Alexei Navalny is a popular Russian opposition leader who has been twice convicted on fraud and embezzlement charges. He dismisses them as politically motivated.
A court on Monday jailed for 15 days Russian opposition leader Alexei Navalny for his role in organising what authorities said was an illegal protest in Moscow on Sunday.
The court also fined him 20,000 roubles ($352).
Tens of thousands of protesters took to the streets throughout Russia on Sunday, many calling on Prime Minister Dmitry Medvedev to resign.
It was the biggest show of defiance since anti-government protests in 2011. Protests were held in major cities across the country.
Russian police say that about 500 people were arrested nationwide. Human rights groups say 1,000 were taken into custody.
The protests were led by Navalny, an opposition leader who recently announced his intention to run against Vladimir Putin in the 2018 presidential election.
Police detained Navalny in Moscow as he walked along central Moscow's Tverskaya Street on Sunday with supporters.
Navalny is arguably Russia's most popular opposition leader. He has been twice convicted on fraud and embezzlement charges that he has dismissed as politically motivated. He is currently serving a suspended sentence. His supporters say Sunday's arrest could be used as a pretext to convert it into jail time.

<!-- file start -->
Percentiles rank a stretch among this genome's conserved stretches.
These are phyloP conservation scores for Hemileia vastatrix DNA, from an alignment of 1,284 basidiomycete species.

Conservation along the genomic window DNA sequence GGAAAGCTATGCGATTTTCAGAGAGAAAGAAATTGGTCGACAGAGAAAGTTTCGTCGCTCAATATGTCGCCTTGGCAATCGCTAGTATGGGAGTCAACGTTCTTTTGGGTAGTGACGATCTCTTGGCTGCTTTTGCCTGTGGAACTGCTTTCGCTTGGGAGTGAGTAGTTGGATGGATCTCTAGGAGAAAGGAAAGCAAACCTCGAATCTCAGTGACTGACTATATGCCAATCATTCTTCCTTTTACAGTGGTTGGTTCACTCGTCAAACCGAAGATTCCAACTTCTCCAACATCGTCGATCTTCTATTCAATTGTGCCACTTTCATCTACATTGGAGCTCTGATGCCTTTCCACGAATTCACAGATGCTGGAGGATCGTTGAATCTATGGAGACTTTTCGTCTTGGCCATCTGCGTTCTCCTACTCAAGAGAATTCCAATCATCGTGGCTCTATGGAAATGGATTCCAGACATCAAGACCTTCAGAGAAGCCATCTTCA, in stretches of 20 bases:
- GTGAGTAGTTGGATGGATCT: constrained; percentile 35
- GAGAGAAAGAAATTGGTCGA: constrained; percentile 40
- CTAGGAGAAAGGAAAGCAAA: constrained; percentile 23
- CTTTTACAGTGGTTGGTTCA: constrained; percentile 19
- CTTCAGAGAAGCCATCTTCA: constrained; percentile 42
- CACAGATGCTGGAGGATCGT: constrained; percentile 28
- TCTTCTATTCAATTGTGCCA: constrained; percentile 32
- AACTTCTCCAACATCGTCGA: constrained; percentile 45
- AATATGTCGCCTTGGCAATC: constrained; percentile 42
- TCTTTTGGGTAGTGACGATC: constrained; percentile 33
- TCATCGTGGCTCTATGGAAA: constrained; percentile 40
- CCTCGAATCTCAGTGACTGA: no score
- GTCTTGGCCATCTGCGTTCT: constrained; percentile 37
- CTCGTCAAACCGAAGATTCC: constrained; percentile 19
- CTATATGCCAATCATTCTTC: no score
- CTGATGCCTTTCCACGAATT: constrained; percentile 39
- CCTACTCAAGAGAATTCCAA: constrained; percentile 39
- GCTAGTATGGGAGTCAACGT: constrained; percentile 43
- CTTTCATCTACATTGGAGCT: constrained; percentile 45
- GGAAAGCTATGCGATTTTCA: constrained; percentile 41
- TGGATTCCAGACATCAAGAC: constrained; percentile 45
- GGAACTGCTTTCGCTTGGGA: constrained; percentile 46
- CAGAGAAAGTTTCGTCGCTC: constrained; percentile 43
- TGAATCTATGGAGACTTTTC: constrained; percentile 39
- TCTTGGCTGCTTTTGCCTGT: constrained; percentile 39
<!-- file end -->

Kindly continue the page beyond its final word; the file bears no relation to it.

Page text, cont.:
The same court was due, later on Monday, to consider a separate charge against him of disobeying a police officer.
The Kremlin has dismissed the opposition as Westernised urban elite disconnected from the issues faced by poor Russians.
TRT World has the latest from Moscow.
EU seeks release 'without delay'
The European Union urged Russia "to release without delay" protestors detained during the Sunday rally.
An EU spokesman said the police action had "prevented the exercise of basic freedoms of expression" association and peaceful assembly, which are fundamental rights enshrined in the Russian constitution."
But the Kremlin rejected the call for release, accusing the opposition of paying teenagers to attend the protest.
Kremlin spokesman Dmitry Peskov called the protests "a provocation." He said the authorities were concerned that opposition activists would try to encourage people to break the law again in the future.